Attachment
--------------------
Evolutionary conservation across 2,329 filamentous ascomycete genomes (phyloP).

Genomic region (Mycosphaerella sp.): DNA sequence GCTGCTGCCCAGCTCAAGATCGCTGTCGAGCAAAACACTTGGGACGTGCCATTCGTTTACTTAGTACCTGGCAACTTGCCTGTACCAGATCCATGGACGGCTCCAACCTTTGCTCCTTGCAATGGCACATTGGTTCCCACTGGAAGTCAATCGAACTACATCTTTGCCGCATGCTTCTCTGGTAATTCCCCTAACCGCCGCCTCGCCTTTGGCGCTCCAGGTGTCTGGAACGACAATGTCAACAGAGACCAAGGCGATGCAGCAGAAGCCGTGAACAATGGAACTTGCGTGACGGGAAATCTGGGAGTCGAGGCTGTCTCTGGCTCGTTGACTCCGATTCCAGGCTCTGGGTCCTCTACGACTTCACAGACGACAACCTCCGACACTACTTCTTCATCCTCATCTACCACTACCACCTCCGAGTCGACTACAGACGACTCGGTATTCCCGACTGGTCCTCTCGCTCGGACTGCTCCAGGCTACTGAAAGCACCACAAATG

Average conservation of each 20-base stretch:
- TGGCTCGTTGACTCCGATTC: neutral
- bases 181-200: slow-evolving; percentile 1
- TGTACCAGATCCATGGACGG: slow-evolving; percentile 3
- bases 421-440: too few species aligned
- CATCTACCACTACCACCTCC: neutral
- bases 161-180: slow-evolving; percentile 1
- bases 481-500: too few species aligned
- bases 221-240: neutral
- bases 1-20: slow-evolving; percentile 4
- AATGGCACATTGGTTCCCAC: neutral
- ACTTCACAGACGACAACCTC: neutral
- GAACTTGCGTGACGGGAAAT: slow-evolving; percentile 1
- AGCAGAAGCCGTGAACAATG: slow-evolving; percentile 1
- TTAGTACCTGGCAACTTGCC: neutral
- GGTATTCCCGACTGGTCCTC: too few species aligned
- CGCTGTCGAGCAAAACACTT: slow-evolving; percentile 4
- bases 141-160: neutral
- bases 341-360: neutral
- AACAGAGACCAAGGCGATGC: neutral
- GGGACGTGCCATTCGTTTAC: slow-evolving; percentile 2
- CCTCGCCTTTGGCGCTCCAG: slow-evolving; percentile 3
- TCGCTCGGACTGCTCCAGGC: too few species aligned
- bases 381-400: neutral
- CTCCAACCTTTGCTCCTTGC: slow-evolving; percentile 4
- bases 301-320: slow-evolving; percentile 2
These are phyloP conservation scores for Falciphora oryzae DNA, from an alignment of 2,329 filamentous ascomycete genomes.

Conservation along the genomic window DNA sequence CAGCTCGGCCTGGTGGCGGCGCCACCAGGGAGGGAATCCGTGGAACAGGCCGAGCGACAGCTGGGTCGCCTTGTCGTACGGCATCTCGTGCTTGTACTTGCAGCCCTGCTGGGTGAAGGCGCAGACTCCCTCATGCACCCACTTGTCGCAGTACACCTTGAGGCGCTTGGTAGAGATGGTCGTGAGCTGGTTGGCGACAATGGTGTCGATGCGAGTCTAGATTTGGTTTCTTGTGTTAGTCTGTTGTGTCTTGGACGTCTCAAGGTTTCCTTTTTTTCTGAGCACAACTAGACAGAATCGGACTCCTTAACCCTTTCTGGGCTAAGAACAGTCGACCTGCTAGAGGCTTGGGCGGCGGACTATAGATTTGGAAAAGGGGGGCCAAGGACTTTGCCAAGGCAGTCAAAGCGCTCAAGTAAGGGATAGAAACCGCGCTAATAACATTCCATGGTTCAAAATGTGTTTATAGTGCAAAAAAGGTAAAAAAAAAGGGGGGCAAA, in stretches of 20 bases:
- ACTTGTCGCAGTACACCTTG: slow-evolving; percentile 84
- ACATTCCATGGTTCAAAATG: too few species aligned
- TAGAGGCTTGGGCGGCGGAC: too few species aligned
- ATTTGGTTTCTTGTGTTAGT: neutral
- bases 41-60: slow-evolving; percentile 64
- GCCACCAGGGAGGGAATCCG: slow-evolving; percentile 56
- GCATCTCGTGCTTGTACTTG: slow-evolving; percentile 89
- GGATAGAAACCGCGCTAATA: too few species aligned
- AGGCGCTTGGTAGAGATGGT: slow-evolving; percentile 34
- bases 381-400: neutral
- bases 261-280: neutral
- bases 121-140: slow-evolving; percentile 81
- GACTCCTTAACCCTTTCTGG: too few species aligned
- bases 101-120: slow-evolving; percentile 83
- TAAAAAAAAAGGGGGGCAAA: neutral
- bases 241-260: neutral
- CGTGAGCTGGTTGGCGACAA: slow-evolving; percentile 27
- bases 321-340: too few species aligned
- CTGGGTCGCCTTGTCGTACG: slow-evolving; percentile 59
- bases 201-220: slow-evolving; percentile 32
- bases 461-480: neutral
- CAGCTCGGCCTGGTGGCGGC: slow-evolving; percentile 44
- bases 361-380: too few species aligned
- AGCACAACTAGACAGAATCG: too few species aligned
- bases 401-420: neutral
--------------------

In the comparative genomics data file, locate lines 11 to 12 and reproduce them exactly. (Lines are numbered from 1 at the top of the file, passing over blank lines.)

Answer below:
- bases 221-240: neutral
- bases 1-20: slow-evolving; percentile 4